It’s time for you to leave,” says Sr. Maria, just as I’m about to show her the last of the photos.  “I’m so sorry we couldn’t show you more of Cairo, but it wasn’t possible with the situation we have now.”

I’m not sure what she means by “situation”.

It’s not very safe here for you in Cairo right now,” she explains.  “We are concerned.”

I leave with Rohmy and Sr. Monika for the airport just after noon.  Outside each mosque we pass, the imam’s sermon is being broadcast.  Outside one mosque, I see that the road is blocked by people sitting on mats they’ve laid on the dirt road.  But each voice I hear sounds angry to me.  It’s a little scary.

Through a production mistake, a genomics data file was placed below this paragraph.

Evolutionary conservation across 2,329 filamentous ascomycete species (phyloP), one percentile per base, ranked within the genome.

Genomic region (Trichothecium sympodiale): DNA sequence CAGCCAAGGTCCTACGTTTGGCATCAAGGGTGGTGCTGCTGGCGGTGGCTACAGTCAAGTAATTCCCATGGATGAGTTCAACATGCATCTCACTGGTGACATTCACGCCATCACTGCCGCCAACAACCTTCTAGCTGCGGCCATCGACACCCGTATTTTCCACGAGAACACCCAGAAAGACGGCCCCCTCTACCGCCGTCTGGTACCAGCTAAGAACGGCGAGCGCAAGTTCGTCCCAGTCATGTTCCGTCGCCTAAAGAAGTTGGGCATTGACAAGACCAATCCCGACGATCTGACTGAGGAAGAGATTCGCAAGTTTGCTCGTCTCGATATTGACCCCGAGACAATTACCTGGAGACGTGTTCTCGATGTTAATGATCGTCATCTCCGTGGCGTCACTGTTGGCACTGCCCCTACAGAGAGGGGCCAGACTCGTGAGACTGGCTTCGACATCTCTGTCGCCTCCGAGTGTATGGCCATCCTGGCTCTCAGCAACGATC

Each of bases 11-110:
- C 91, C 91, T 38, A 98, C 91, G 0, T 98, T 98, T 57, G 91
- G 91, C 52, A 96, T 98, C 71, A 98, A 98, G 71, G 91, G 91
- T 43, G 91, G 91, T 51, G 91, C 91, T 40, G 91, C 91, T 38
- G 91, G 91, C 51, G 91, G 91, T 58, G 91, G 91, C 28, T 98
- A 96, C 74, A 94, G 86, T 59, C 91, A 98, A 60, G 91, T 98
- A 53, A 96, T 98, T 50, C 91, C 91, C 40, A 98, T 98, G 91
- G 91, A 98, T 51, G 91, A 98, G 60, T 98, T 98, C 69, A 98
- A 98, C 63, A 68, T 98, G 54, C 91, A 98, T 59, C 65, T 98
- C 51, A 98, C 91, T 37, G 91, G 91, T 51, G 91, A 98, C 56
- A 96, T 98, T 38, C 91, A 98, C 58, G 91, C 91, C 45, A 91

Some of the nights, when the call to worship wakes me up, I’ve been thinking that the voice of the caller sounds strident, perhaps even angry.  But I’ve been wrong so many times, I would never venture to claim what the caller feels.  But it is a strong, commanding voice, and it does frighten me a little.  When I hear the sisters or Marsa singing Christian worship songs in Arabic as they work, it sounds cheerful, and it lifts my soul.

The other day after classes, Reda, Emed, the school director and I were sitting in the courtyard, talking.  We heard the call to worship, and I said, “I think they and we are praying to the same God.”  They responded by telling me that if a Muslim becomes a Christian, the family will try and kill that person.

“What about educated people?  Dentists, doctors, teachers?  Would they kill a son, for example, if he became a Christian? I ask.